The total data traffic on the IT networks of the FIFA World Cup in Brazil has already surpassed 32 terabytes in 10 days, according to the event’s internet and communications provider Oi – and we’re not even halfway through the tournament.
That 32 terabytes represents the total volume of data traversing the IT networks used by FIFA, the 32 teams playing and the 20,000 international journalists covering the event in 12 stadiums and other broadcast sites within Brazil. It doesn’t even count the reams of photos, videos and social media posts coming from millions of fans using public Wi-Fi and mobile data networks in and around the stadium.
“The first 10 days of the World Cup saw an amount of data equivalent to 171 Super Bowls per day transmitted on the Oi networks for FIFA,” Oi said in a statement.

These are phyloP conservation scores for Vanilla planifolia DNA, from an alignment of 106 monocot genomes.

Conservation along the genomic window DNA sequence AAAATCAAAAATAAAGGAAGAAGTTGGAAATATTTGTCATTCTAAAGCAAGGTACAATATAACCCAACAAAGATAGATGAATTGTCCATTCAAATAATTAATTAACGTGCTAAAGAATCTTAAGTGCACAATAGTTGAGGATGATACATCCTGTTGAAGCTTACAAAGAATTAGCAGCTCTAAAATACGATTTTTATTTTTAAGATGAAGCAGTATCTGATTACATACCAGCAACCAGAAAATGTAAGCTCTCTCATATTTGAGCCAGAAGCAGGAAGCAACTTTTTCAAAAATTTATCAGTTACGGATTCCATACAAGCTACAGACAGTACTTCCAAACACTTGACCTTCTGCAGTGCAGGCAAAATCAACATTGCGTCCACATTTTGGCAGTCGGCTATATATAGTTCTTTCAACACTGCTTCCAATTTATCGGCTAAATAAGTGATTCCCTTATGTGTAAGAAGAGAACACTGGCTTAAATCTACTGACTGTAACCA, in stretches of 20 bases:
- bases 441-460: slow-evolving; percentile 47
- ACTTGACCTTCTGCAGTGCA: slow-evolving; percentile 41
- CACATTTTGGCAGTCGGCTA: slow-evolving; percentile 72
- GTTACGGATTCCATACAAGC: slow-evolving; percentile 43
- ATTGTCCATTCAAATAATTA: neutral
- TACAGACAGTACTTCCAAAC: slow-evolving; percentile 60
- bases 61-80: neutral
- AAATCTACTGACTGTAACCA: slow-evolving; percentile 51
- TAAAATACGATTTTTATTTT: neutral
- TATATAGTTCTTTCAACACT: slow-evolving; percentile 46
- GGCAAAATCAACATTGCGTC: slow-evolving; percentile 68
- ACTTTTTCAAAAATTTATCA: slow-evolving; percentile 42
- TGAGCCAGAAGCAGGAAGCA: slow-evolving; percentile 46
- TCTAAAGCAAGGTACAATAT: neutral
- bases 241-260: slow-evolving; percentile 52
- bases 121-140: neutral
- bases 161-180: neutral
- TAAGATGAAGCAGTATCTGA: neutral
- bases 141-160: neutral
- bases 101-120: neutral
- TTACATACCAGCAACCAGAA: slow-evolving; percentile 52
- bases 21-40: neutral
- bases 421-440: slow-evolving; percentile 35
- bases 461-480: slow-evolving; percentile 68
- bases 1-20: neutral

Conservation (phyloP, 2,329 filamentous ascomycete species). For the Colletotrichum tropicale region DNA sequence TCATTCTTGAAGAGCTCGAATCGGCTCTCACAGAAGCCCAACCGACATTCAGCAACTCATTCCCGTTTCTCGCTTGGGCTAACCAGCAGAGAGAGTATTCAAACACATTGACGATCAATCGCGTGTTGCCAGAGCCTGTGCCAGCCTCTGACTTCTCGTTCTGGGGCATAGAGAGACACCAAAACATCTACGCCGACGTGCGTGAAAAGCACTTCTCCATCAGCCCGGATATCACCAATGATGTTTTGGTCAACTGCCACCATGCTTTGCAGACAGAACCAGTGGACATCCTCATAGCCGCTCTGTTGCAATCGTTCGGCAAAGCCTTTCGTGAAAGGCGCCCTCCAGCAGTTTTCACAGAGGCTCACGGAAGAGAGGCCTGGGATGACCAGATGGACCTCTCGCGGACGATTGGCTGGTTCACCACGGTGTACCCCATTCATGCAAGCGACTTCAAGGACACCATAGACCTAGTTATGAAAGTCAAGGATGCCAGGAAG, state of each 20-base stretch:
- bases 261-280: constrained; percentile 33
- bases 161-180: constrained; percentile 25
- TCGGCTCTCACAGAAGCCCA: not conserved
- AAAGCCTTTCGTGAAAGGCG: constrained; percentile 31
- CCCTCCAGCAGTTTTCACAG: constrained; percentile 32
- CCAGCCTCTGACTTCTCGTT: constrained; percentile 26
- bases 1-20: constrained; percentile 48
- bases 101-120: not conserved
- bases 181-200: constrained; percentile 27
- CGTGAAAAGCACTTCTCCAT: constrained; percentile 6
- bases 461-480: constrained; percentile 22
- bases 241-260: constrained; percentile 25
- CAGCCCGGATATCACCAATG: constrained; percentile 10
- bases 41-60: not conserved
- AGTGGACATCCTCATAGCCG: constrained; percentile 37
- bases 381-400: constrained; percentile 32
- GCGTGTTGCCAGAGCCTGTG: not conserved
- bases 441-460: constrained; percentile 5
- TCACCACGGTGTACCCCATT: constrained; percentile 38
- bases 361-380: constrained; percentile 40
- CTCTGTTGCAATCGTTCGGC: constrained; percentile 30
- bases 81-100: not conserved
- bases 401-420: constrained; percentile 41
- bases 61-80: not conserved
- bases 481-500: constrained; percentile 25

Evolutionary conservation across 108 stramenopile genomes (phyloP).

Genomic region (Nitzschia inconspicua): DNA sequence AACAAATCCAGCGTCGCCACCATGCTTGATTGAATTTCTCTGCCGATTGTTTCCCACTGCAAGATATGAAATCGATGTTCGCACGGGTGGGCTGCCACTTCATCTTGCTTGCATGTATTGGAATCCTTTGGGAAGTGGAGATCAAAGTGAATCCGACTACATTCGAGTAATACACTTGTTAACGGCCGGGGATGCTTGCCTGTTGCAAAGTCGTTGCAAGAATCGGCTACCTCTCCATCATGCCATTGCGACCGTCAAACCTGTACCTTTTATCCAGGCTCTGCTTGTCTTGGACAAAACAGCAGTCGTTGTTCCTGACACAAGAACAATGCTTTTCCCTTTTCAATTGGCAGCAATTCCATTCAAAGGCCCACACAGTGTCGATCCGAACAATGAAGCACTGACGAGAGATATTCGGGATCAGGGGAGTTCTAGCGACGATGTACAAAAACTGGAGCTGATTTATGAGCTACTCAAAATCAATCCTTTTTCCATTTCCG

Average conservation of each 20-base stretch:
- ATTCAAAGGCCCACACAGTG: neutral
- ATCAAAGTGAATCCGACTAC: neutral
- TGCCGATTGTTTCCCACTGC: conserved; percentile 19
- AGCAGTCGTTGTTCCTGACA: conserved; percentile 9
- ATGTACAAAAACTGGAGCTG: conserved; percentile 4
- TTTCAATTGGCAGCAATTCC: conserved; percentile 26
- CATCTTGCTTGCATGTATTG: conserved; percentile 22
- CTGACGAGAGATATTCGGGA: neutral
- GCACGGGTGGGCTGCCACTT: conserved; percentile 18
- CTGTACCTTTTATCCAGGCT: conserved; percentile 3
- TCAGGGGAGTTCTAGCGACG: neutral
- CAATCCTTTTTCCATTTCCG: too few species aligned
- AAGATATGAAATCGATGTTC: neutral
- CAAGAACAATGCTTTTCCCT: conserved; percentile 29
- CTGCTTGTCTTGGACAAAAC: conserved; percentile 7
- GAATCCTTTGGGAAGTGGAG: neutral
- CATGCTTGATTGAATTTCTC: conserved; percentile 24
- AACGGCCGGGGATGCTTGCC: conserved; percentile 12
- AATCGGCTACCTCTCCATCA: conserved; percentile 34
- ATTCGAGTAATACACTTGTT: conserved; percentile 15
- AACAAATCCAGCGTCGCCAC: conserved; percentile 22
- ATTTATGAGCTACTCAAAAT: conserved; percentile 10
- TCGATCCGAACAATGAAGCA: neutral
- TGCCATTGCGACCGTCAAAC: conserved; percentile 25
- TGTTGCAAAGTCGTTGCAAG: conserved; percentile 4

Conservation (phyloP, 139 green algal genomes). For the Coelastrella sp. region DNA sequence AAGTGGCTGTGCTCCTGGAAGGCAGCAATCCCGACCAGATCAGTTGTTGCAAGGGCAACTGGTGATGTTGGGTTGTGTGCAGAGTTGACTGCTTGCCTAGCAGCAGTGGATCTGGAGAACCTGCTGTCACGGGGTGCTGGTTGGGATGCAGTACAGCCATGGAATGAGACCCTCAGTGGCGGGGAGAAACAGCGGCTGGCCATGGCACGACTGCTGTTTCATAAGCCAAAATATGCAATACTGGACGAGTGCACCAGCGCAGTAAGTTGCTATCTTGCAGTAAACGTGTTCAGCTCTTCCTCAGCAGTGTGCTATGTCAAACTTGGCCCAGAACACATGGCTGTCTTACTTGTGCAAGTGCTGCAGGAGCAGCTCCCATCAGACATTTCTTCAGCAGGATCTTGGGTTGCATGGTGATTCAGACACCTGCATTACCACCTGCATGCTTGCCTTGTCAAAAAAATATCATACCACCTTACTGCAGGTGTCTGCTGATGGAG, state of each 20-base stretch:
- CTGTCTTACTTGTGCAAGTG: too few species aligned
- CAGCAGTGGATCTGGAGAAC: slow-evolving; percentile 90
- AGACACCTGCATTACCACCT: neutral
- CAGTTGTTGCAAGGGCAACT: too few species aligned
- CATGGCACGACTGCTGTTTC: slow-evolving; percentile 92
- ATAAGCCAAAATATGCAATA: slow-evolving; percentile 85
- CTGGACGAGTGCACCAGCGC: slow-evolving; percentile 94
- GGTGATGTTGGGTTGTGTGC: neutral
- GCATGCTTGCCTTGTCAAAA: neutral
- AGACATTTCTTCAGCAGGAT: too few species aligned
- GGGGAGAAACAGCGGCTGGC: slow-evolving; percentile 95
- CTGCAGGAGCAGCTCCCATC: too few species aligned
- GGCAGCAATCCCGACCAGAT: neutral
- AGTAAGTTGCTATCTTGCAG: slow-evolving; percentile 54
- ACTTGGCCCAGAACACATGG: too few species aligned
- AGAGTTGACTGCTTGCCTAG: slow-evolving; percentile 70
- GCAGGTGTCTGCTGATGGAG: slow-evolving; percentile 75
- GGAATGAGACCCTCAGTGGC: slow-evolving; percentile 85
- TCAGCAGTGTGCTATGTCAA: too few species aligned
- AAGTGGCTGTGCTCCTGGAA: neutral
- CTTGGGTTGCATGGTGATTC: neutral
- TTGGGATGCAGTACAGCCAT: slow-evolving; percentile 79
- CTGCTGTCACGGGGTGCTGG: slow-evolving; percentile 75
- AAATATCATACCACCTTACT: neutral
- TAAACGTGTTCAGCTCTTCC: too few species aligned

Oi, Brazil’s largest telecommunications provider, claims IT traffic has already surpassed the IT traffic in the entire 2010 World Cup in South Africa, and it’s well on its way to pass the other major international sporting event of the year, the Sochi Winter Olympics, which saw 34 TBs consumed in 17 days.
Much of the increased consumption comes from multiple connections per user. Oi said that 152,000 different devices were connected to Oi’s media-only Wi-Fi networks in the tournaments 12 stadiums over those 10 days. That works out to b 7.6 devices per journalist.